ASHBURN, Va. -- After watching his defense's eight-sack effort in a Week 1 win against the Philadelphia Eagles, Washington Football Team coach Ron Rivera flipped on the film to see what awaits him in Week 2: Arizona Cardinals quarterback Kyler Murray.
"He gives me anxiety," Rivera said.
In Arizona, coach Kliff Kingsbury watched Washington's defensive line. And, well, he issued a similar line.
"It definitely gives you anxiety," Kingsbury said.
It's understandable how both coaches feel. For Rivera, the trick on Sunday (4:05 p.m. ET, Fox) will be trying to slow Murray, who threw for 230 yards and ran for another 91 against a 49ers defense that ranked second overall last season. He connected with Hopkins 14 times for 151 yards.
If Washington wants to reach 2-0 for the first time since 2011, it must find a way to limit Murray's effectiveness -- with both his arm and his legs. Last season in Murray's third start, Rivera's Carolina Panthers sacked the QB eight times in a Carolina victory.
"It's a very big challenge," Rivera said. "But it can be done."
Here's how Washington must do it:
Keep Murray in the pocket
This will be easier said than done, but it's imperative. The team did a good job against Eagles quarterback Carson Wentz, who had been effective against Washington in the past outside the pocket. Sunday, he completed one pass outside the pocket for 11 yards. He failed to extend plays.
Murray missed on his only two passes outside the pocket in Week 1, but he was good at extending plays and finding targets. On throws that took longer than 2.5 seconds, Murray completed 10-of-16 passes for 134 yards and a touchdown, according to NFL Next Gen Stats.
Washington kept Wentz in the pocket with a combination of well-timed blitzes, an effective interior push and its long, athletic ends -- rookie Chase Young and Montez Sweat. Wentz was tough to bring down because of his size; the 5-foot-10 Murray will be hard to catch because of his quickness.
"It's difficult with a guy like that," said Young, who recorded 1.5 sacks Sunday. "He's a shorter guy, he'll be hard to see, harder to tackle. He's real good in space. It'll be a challenge but our entire defense is up for it."
Arizona helps create room for Murray by having him at times take deeper drops -- occasionally to 10 yards behind the line. Also, in Kingsbury's Air Raid offense, the linemen at times have wider splits.
That created issues for San Francisco. Even when the 49ers' pass-rushers stayed in their lanes in those situations, the splits created good passing alleys and larger creases to run through. That's what happened on Murray's 22-yard touchdown run. Even with a blitz, there was room to escape.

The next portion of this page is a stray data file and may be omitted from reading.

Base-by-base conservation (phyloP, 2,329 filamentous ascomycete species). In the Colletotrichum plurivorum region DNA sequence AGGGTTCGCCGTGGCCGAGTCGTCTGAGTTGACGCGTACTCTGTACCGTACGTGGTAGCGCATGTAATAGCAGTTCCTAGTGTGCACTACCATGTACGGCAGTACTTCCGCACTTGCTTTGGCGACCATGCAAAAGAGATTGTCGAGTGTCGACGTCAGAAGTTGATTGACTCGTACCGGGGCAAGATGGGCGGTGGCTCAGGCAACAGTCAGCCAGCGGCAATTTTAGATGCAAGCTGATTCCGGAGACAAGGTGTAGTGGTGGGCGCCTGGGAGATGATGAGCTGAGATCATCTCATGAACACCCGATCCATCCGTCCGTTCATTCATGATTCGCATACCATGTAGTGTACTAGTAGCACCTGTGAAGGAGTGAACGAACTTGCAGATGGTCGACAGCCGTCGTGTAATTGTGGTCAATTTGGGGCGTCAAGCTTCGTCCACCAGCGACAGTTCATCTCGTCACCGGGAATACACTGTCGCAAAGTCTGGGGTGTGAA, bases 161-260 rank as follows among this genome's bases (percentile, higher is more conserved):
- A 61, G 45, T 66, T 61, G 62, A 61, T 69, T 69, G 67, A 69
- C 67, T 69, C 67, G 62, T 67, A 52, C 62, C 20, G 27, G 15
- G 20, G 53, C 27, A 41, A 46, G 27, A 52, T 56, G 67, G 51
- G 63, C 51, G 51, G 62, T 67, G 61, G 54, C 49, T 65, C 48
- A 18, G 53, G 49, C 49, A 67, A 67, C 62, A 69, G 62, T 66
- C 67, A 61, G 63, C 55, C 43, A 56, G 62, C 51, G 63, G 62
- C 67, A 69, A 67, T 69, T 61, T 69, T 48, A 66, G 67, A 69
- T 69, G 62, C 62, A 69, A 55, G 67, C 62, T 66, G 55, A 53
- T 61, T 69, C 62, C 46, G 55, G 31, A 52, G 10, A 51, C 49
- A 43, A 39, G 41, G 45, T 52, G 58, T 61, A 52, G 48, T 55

Washington will have to mix in stunts to pinch the interior combined with a tighter outside rush in those situations.
"He's fast getting to his top speed and quick in small spaces," Young said.
Murray hurt San Francisco late in the game with 46 yards rushing in the fourth quarter, including his scoring run. He rushed for 81 yards overall in the second half, but that included minus-9 yards on two kneel-downs at the end of the game. The Cardinals ran 78 plays and it took a toll on the 49ers.
"They want to run a lot of plays and eventually you're either not able to keep up with them and you make mistakes or they wear you down and have guys with speed running all over the field," Washington defensive coordinator Jack Del Rio said. "It looks like they have a joystick in a video game."
Washington had six linemen who played at least 22 snaps Sunday; veteran Ryan Kerrigan had that low number but managed two sacks and recovered a fumble in part because he was fresh. Two others played at least 12 snaps. It will take a similar group effort Sunday against a quarterback with unique skills.
"He has that kind of special awareness that some of those greats have," Kingsbury said of Murray, comparing his ability to escape the rush to Russell Wilson (Seattle Seahawks) and Patrick Mahomes (Kansas City Chiefs). "They don't have to be looking at it. They can feel it coming and they make a play. It's a unique talent that some of those players have. He definitely has it."
Play lots of zone coverage
On Murray's 25-yard run in the third quarter, he dashed through an opening and raced upfield in part because San Francisco was in man coverage. Washington likes to mix coverages, but against Murray and Hopkins, playing a lot of man is difficult.
One member of the organization said Washington needs to stay calm, because Murray can hurt teams when the they're not. That means letting Arizona dink-and-dunk down the field. It's how Hopkins ended up with big numbers Sunday; he had one catch of 33 yards and two over 15. Half his catches went for 10 yards or less. He was targeted 16 times.
"Here's a guy that's got the ability to be explosive, the ability to make plays," Rivera said of Hopkins. "It's obvious based on how many times he was targeted that Kyler's become very comfortable with him."
Washington's defense, though, loves the tone set by its front, and that's what worries Kingsbury.
"They just wreak havoc really the entire game when you watch that," Kingsbury said. "They get in your face. They can chase and run. It's just a fantastic group that plays really hard."
They made life difficult for Wentz. Now they must repeat that effort against Murray.